A year ago, that sort of move was understandable. But with so many events still on the calendar this season, the risk of the final number dropping to levels that cost the sport in television revenue is so much lower. And it’s hardly a new promoter spending massive money, even if the Red Bull Ring might give F1 a decent fee.
So to keep the number at 23 races there are now four triple headers on the calendar, which seems to come with scant regard for the personal lives of all those who work in the teams.
“At the moment, you’re running through the races, it’s important to be reliable, consistent and not lose too much ground”
Many of you might be reading this in the UK, and as a result, you’ll understand the restrictions that you have faced over the past year and how they have eased in the last few months. But for those who work in F1, the travel means they are unable to escape a mandatory period of self-isolation when returning from every race.
Those involved in making the sport happen have to be tested on day two and day eight after arriving back in the UK, and self-isolate until at least day five, when they can take an extra test in order to end the isolation period. Assuming all the results are negative, of course.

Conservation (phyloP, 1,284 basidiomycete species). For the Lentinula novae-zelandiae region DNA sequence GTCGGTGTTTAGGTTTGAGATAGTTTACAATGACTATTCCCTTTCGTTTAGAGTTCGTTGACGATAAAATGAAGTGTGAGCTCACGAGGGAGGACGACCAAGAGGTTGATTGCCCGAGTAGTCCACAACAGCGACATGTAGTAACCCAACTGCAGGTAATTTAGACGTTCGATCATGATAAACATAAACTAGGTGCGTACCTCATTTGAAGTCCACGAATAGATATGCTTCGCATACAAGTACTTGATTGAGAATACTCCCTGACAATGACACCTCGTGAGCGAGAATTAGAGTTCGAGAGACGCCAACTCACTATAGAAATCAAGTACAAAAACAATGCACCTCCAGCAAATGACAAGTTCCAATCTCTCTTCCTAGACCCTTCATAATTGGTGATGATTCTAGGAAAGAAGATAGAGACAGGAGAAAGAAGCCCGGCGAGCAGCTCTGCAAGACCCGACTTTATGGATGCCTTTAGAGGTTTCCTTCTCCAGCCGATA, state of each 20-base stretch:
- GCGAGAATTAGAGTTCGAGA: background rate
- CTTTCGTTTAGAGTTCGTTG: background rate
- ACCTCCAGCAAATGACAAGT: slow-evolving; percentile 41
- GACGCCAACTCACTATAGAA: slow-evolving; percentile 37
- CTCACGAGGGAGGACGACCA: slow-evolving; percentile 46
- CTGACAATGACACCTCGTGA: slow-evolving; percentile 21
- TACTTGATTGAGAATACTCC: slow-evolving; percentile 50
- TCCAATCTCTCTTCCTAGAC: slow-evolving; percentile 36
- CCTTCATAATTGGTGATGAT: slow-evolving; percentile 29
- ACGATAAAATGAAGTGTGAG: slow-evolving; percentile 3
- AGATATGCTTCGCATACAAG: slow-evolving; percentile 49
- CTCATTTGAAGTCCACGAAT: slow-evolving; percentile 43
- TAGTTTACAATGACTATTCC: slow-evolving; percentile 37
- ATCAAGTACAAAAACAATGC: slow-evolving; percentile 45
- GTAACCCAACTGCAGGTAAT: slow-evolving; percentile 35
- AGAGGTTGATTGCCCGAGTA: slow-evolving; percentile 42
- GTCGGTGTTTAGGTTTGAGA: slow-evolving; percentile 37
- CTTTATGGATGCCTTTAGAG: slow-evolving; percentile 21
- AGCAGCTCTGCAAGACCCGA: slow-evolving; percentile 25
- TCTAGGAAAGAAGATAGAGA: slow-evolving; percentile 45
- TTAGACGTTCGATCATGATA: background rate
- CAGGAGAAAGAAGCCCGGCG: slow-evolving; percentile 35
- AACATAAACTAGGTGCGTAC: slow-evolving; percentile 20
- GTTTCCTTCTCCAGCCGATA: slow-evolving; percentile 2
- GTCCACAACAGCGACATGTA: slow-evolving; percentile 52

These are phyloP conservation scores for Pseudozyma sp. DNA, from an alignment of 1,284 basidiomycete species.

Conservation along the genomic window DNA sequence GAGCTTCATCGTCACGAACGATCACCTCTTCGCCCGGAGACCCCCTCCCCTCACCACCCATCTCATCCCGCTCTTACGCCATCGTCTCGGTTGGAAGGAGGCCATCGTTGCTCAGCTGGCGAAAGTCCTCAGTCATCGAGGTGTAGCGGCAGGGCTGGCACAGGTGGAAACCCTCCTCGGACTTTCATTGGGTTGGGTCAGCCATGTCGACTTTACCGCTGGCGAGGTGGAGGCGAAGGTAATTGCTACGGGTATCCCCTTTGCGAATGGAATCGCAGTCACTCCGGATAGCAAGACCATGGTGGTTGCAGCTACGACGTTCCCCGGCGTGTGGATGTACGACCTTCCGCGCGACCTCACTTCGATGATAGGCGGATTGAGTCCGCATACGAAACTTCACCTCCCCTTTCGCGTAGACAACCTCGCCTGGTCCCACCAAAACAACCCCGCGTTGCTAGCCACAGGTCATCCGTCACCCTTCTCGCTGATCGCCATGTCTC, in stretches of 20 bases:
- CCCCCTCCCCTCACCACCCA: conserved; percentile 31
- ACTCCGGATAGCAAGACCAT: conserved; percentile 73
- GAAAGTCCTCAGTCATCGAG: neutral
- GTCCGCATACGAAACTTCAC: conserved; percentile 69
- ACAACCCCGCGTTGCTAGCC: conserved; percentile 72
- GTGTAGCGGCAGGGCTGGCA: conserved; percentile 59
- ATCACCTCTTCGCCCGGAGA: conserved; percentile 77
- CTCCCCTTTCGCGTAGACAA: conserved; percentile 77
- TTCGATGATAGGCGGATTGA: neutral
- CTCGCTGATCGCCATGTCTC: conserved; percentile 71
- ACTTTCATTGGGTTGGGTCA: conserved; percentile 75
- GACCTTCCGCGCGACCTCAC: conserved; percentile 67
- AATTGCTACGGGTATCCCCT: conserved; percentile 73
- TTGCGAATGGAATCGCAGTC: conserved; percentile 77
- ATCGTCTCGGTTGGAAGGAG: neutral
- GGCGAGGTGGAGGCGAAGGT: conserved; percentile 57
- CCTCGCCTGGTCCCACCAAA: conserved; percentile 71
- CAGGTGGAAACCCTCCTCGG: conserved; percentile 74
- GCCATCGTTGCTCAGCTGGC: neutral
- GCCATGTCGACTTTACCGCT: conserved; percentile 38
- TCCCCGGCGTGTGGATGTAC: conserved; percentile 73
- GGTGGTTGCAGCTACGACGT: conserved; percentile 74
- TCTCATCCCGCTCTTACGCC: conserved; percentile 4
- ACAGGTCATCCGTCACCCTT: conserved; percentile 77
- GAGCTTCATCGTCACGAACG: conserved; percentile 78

That means even if there is a weekend “off” between races, a team arriving home on Monday after a race will only be able to test on Saturday and be free from isolation on Saturday evening as a best-case scenario. Three days later and they’re on a plane to the next event, which will trigger a new period of self-isolation on return.
It’s a similar situation for the teams based in Italy too, where they recently had to undergo five days of “smart isolation” when returning from races – essentially the same as the UK, meaning they could only travel to work, otherwise couldn’t leave their homes.
They’re making huge sacrifices to put on all of these races, but even from my position of luxury where I can pick and choose the events I want to travel to and the ones that aren’t worth the isolation, I’m not too sure if so many races are a good thing right now.
Familiarity breeds contempt, and with so many races still to go, it’s almost like these earlier events have less of a bearing in the championship battle. Yes, all of the points are worth the same at the end of the season, but when the finishing point seems so far away and there are so many of those points still up for grabs, it just takes the edge off.
From a title perspective, it’s the equivalent of the early stages of a Formula 2 sprint race, where everyone is cruising around far off their potential pace in order to protect tyres and waiting for it to all kick off at the end.